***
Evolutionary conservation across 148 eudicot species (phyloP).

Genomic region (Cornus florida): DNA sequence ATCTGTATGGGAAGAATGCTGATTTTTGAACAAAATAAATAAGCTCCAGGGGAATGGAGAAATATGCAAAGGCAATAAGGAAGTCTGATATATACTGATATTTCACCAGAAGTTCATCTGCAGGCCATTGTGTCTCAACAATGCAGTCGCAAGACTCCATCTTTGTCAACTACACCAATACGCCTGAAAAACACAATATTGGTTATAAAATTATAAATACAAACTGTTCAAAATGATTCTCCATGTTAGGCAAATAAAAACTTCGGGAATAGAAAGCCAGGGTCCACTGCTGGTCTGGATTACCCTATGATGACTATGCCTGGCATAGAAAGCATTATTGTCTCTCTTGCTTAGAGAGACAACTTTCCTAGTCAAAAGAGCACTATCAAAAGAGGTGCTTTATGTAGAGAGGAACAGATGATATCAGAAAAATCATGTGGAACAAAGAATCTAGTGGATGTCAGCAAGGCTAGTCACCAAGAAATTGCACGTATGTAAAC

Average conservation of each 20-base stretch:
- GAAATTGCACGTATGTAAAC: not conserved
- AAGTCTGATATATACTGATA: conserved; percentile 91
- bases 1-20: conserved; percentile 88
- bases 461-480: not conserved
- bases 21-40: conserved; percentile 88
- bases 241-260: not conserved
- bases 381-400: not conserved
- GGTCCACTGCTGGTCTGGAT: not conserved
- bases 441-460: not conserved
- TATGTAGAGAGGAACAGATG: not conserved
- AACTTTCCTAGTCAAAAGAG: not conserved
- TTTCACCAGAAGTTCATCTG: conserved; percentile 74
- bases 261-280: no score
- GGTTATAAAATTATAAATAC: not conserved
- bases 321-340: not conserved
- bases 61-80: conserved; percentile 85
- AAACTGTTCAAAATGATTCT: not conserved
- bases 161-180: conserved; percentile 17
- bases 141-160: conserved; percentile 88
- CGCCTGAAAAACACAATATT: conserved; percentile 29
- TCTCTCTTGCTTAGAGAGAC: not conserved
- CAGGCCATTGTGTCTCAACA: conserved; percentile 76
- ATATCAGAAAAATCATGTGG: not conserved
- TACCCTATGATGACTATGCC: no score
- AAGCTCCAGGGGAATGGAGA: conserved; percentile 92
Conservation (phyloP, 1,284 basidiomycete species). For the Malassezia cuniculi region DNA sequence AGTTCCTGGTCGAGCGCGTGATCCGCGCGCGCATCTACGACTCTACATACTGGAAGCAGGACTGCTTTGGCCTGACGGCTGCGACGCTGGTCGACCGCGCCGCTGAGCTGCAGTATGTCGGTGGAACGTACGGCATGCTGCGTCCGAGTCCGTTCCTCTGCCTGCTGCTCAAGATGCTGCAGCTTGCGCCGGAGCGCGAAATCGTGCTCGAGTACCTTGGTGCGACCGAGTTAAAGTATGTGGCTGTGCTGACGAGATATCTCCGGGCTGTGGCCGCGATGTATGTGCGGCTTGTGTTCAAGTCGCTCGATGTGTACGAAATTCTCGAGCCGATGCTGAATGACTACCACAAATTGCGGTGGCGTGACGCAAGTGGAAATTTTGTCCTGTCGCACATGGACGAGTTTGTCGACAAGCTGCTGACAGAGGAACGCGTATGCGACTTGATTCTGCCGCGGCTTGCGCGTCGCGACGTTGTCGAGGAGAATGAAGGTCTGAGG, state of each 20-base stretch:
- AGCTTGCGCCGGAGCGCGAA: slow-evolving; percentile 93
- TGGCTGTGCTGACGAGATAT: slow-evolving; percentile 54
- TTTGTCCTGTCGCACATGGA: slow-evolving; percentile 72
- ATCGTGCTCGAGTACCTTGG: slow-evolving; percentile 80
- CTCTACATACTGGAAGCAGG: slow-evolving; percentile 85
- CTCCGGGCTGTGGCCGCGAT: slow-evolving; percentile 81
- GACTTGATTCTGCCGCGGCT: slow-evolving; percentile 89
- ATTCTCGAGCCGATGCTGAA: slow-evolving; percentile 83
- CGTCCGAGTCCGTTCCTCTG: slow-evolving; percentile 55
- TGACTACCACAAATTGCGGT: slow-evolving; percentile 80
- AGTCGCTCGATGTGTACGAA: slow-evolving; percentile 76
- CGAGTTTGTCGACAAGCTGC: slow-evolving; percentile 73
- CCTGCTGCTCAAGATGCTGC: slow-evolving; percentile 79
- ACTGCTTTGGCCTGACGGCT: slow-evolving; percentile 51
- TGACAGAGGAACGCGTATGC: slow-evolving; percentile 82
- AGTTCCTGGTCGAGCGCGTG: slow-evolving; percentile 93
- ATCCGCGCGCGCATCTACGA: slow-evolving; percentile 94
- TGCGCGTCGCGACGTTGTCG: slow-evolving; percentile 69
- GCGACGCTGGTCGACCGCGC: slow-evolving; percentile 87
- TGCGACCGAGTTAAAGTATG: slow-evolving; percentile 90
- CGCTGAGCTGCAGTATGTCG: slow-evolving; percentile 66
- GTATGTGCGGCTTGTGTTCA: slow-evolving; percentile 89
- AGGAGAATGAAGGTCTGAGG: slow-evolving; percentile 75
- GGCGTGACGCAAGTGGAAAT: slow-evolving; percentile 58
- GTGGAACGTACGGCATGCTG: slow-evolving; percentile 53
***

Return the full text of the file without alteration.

Evolutionary conservation across 148 eudicot species (phyloP).

Genomic region (Cornus florida): DNA sequence ATCTGTATGGGAAGAATGCTGATTTTTGAACAAAATAAATAAGCTCCAGGGGAATGGAGAAATATGCAAAGGCAATAAGGAAGTCTGATATATACTGATATTTCACCAGAAGTTCATCTGCAGGCCATTGTGTCTCAACAATGCAGTCGCAAGACTCCATCTTTGTCAACTACACCAATACGCCTGAAAAACACAATATTGGTTATAAAATTATAAATACAAACTGTTCAAAATGATTCTCCATGTTAGGCAAATAAAAACTTCGGGAATAGAAAGCCAGGGTCCACTGCTGGTCTGGATTACCCTATGATGACTATGCCTGGCATAGAAAGCATTATTGTCTCTCTTGCTTAGAGAGACAACTTTCCTAGTCAAAAGAGCACTATCAAAAGAGGTGCTTTATGTAGAGAGGAACAGATGATATCAGAAAAATCATGTGGAACAAAGAATCTAGTGGATGTCAGCAAGGCTAGTCACCAAGAAATTGCACGTATGTAAAC

Average conservation of each 20-base stretch:
- GAAATTGCACGTATGTAAAC: not conserved
- AAGTCTGATATATACTGATA: conserved; percentile 91
- bases 1-20: conserved; percentile 88
- bases 461-480: not conserved
- bases 21-40: conserved; percentile 88
- bases 241-260: not conserved
- bases 381-400: not conserved
- GGTCCACTGCTGGTCTGGAT: not conserved
- bases 441-460: not conserved
- TATGTAGAGAGGAACAGATG: not conserved
- AACTTTCCTAGTCAAAAGAG: not conserved
- TTTCACCAGAAGTTCATCTG: conserved; percentile 74
- bases 261-280: no score
- GGTTATAAAATTATAAATAC: not conserved
- bases 321-340: not conserved
- bases 61-80: conserved; percentile 85
- AAACTGTTCAAAATGATTCT: not conserved
- bases 161-180: conserved; percentile 17
- bases 141-160: conserved; percentile 88
- CGCCTGAAAAACACAATATT: conserved; percentile 29
- TCTCTCTTGCTTAGAGAGAC: not conserved
- CAGGCCATTGTGTCTCAACA: conserved; percentile 76
- ATATCAGAAAAATCATGTGG: not conserved
- TACCCTATGATGACTATGCC: no score
- AAGCTCCAGGGGAATGGAGA: conserved; percentile 92
Conservation (phyloP, 1,284 basidiomycete species). For the Malassezia cuniculi region DNA sequence AGTTCCTGGTCGAGCGCGTGATCCGCGCGCGCATCTACGACTCTACATACTGGAAGCAGGACTGCTTTGGCCTGACGGCTGCGACGCTGGTCGACCGCGCCGCTGAGCTGCAGTATGTCGGTGGAACGTACGGCATGCTGCGTCCGAGTCCGTTCCTCTGCCTGCTGCTCAAGATGCTGCAGCTTGCGCCGGAGCGCGAAATCGTGCTCGAGTACCTTGGTGCGACCGAGTTAAAGTATGTGGCTGTGCTGACGAGATATCTCCGGGCTGTGGCCGCGATGTATGTGCGGCTTGTGTTCAAGTCGCTCGATGTGTACGAAATTCTCGAGCCGATGCTGAATGACTACCACAAATTGCGGTGGCGTGACGCAAGTGGAAATTTTGTCCTGTCGCACATGGACGAGTTTGTCGACAAGCTGCTGACAGAGGAACGCGTATGCGACTTGATTCTGCCGCGGCTTGCGCGTCGCGACGTTGTCGAGGAGAATGAAGGTCTGAGG, state of each 20-base stretch:
- AGCTTGCGCCGGAGCGCGAA: slow-evolving; percentile 93
- TGGCTGTGCTGACGAGATAT: slow-evolving; percentile 54
- TTTGTCCTGTCGCACATGGA: slow-evolving; percentile 72
- ATCGTGCTCGAGTACCTTGG: slow-evolving; percentile 80
- CTCTACATACTGGAAGCAGG: slow-evolving; percentile 85
- CTCCGGGCTGTGGCCGCGAT: slow-evolving; percentile 81
- GACTTGATTCTGCCGCGGCT: slow-evolving; percentile 89
- ATTCTCGAGCCGATGCTGAA: slow-evolving; percentile 83
- CGTCCGAGTCCGTTCCTCTG: slow-evolving; percentile 55
- TGACTACCACAAATTGCGGT: slow-evolving; percentile 80
- AGTCGCTCGATGTGTACGAA: slow-evolving; percentile 76
- CGAGTTTGTCGACAAGCTGC: slow-evolving; percentile 73
- CCTGCTGCTCAAGATGCTGC: slow-evolving; percentile 79
- ACTGCTTTGGCCTGACGGCT: slow-evolving; percentile 51
- TGACAGAGGAACGCGTATGC: slow-evolving; percentile 82
- AGTTCCTGGTCGAGCGCGTG: slow-evolving; percentile 93
- ATCCGCGCGCGCATCTACGA: slow-evolving; percentile 94
- TGCGCGTCGCGACGTTGTCG: slow-evolving; percentile 69
- GCGACGCTGGTCGACCGCGC: slow-evolving; percentile 87
- TGCGACCGAGTTAAAGTATG: slow-evolving; percentile 90
- CGCTGAGCTGCAGTATGTCG: slow-evolving; percentile 66
- GTATGTGCGGCTTGTGTTCA: slow-evolving; percentile 89
- AGGAGAATGAAGGTCTGAGG: slow-evolving; percentile 75
- GGCGTGACGCAAGTGGAAAT: slow-evolving; percentile 58
- GTGGAACGTACGGCATGCTG: slow-evolving; percentile 53